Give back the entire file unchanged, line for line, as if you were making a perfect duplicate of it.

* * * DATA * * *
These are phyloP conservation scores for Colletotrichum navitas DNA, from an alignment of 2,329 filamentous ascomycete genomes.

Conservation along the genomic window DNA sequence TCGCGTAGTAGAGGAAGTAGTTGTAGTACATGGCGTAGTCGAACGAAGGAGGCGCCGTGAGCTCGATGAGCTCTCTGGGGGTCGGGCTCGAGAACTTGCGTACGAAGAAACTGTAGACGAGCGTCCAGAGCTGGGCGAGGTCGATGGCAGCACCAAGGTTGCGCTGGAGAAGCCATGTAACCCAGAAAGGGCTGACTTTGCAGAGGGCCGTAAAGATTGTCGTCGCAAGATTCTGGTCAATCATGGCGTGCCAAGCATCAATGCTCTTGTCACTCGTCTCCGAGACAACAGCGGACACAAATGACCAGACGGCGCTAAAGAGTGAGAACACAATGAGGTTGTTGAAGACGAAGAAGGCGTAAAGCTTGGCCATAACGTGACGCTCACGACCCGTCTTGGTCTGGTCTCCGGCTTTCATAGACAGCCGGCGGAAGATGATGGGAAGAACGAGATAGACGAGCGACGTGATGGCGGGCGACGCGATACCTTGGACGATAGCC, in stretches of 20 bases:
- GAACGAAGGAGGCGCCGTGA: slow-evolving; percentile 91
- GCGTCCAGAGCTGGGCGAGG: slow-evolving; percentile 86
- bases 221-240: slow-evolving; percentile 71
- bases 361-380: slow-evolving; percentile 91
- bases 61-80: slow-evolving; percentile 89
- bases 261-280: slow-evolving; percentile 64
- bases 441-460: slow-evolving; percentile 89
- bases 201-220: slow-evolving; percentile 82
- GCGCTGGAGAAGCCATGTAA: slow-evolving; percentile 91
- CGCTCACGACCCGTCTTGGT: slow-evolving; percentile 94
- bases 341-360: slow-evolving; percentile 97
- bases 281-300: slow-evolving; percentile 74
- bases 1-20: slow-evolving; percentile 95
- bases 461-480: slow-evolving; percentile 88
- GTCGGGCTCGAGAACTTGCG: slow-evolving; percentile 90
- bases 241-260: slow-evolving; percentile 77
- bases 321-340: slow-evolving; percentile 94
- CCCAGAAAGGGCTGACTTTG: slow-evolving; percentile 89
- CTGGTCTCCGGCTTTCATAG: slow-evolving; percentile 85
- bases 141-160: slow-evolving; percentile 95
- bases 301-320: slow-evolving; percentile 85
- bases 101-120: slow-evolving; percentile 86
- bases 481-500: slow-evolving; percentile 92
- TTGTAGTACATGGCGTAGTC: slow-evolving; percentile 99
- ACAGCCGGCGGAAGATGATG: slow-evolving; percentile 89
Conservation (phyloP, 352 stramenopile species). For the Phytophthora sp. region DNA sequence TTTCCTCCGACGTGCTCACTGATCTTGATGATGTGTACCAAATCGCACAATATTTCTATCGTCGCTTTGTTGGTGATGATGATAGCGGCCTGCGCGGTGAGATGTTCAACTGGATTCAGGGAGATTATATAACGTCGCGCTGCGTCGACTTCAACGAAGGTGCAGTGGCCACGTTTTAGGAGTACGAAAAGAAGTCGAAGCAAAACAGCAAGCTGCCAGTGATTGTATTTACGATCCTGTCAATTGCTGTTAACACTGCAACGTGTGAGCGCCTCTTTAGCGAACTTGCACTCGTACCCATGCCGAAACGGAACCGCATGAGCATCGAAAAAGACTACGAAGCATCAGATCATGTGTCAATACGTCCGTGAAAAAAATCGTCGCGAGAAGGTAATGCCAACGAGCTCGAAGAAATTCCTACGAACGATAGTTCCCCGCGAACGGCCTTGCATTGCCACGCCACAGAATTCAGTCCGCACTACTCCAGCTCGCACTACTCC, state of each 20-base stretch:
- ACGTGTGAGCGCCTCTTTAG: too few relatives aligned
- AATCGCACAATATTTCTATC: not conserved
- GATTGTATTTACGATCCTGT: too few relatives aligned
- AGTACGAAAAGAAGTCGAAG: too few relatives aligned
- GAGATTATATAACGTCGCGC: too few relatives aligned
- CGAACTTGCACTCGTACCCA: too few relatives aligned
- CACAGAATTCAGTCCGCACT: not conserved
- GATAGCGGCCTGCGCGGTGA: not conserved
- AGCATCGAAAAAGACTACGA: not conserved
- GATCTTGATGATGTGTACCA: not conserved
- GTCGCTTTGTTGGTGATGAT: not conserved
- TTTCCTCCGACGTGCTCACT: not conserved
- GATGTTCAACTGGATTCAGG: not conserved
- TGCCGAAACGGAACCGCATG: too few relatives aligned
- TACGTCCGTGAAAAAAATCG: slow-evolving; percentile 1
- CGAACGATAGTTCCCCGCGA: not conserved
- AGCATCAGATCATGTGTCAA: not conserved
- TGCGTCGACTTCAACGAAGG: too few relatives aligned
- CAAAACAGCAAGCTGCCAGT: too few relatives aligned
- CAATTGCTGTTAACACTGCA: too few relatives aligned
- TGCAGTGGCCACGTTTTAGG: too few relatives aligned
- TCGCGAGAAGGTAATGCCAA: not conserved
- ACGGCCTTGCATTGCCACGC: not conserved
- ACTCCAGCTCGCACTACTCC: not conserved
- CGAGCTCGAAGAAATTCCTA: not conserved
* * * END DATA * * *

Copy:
These are phyloP conservation scores for Colletotrichum navitas DNA, from an alignment of 2,329 filamentous ascomycete genomes.

Conservation along the genomic window DNA sequence TCGCGTAGTAGAGGAAGTAGTTGTAGTACATGGCGTAGTCGAACGAAGGAGGCGCCGTGAGCTCGATGAGCTCTCTGGGGGTCGGGCTCGAGAACTTGCGTACGAAGAAACTGTAGACGAGCGTCCAGAGCTGGGCGAGGTCGATGGCAGCACCAAGGTTGCGCTGGAGAAGCCATGTAACCCAGAAAGGGCTGACTTTGCAGAGGGCCGTAAAGATTGTCGTCGCAAGATTCTGGTCAATCATGGCGTGCCAAGCATCAATGCTCTTGTCACTCGTCTCCGAGACAACAGCGGACACAAATGACCAGACGGCGCTAAAGAGTGAGAACACAATGAGGTTGTTGAAGACGAAGAAGGCGTAAAGCTTGGCCATAACGTGACGCTCACGACCCGTCTTGGTCTGGTCTCCGGCTTTCATAGACAGCCGGCGGAAGATGATGGGAAGAACGAGATAGACGAGCGACGTGATGGCGGGCGACGCGATACCTTGGACGATAGCC, in stretches of 20 bases:
- GAACGAAGGAGGCGCCGTGA: slow-evolving; percentile 91
- GCGTCCAGAGCTGGGCGAGG: slow-evolving; percentile 86
- bases 221-240: slow-evolving; percentile 71
- bases 361-380: slow-evolving; percentile 91
- bases 61-80: slow-evolving; percentile 89
- bases 261-280: slow-evolving; percentile 64
- bases 441-460: slow-evolving; percentile 89
- bases 201-220: slow-evolving; percentile 82
- GCGCTGGAGAAGCCATGTAA: slow-evolving; percentile 91
- CGCTCACGACCCGTCTTGGT: slow-evolving; percentile 94
- bases 341-360: slow-evolving; percentile 97
- bases 281-300: slow-evolving; percentile 74
- bases 1-20: slow-evolving; percentile 95
- bases 461-480: slow-evolving; percentile 88
- GTCGGGCTCGAGAACTTGCG: slow-evolving; percentile 90
- bases 241-260: slow-evolving; percentile 77
- bases 321-340: slow-evolving; percentile 94
- CCCAGAAAGGGCTGACTTTG: slow-evolving; percentile 89
- CTGGTCTCCGGCTTTCATAG: slow-evolving; percentile 85
- bases 141-160: slow-evolving; percentile 95
- bases 301-320: slow-evolving; percentile 85
- bases 101-120: slow-evolving; percentile 86
- bases 481-500: slow-evolving; percentile 92
- TTGTAGTACATGGCGTAGTC: slow-evolving; percentile 99
- ACAGCCGGCGGAAGATGATG: slow-evolving; percentile 89
Conservation (phyloP, 352 stramenopile species). For the Phytophthora sp. region DNA sequence TTTCCTCCGACGTGCTCACTGATCTTGATGATGTGTACCAAATCGCACAATATTTCTATCGTCGCTTTGTTGGTGATGATGATAGCGGCCTGCGCGGTGAGATGTTCAACTGGATTCAGGGAGATTATATAACGTCGCGCTGCGTCGACTTCAACGAAGGTGCAGTGGCCACGTTTTAGGAGTACGAAAAGAAGTCGAAGCAAAACAGCAAGCTGCCAGTGATTGTATTTACGATCCTGTCAATTGCTGTTAACACTGCAACGTGTGAGCGCCTCTTTAGCGAACTTGCACTCGTACCCATGCCGAAACGGAACCGCATGAGCATCGAAAAAGACTACGAAGCATCAGATCATGTGTCAATACGTCCGTGAAAAAAATCGTCGCGAGAAGGTAATGCCAACGAGCTCGAAGAAATTCCTACGAACGATAGTTCCCCGCGAACGGCCTTGCATTGCCACGCCACAGAATTCAGTCCGCACTACTCCAGCTCGCACTACTCC, state of each 20-base stretch:
- ACGTGTGAGCGCCTCTTTAG: too few relatives aligned
- AATCGCACAATATTTCTATC: not conserved
- GATTGTATTTACGATCCTGT: too few relatives aligned
- AGTACGAAAAGAAGTCGAAG: too few relatives aligned
- GAGATTATATAACGTCGCGC: too few relatives aligned
- CGAACTTGCACTCGTACCCA: too few relatives aligned
- CACAGAATTCAGTCCGCACT: not conserved
- GATAGCGGCCTGCGCGGTGA: not conserved
- AGCATCGAAAAAGACTACGA: not conserved
- GATCTTGATGATGTGTACCA: not conserved
- GTCGCTTTGTTGGTGATGAT: not conserved
- TTTCCTCCGACGTGCTCACT: not conserved
- GATGTTCAACTGGATTCAGG: not conserved
- TGCCGAAACGGAACCGCATG: too few relatives aligned
- TACGTCCGTGAAAAAAATCG: slow-evolving; percentile 1
- CGAACGATAGTTCCCCGCGA: not conserved
- AGCATCAGATCATGTGTCAA: not conserved
- TGCGTCGACTTCAACGAAGG: too few relatives aligned
- CAAAACAGCAAGCTGCCAGT: too few relatives aligned
- CAATTGCTGTTAACACTGCA: too few relatives aligned
- TGCAGTGGCCACGTTTTAGG: too few relatives aligned
- TCGCGAGAAGGTAATGCCAA: not conserved
- ACGGCCTTGCATTGCCACGC: not conserved
- ACTCCAGCTCGCACTACTCC: not conserved
- CGAGCTCGAAGAAATTCCTA: not conserved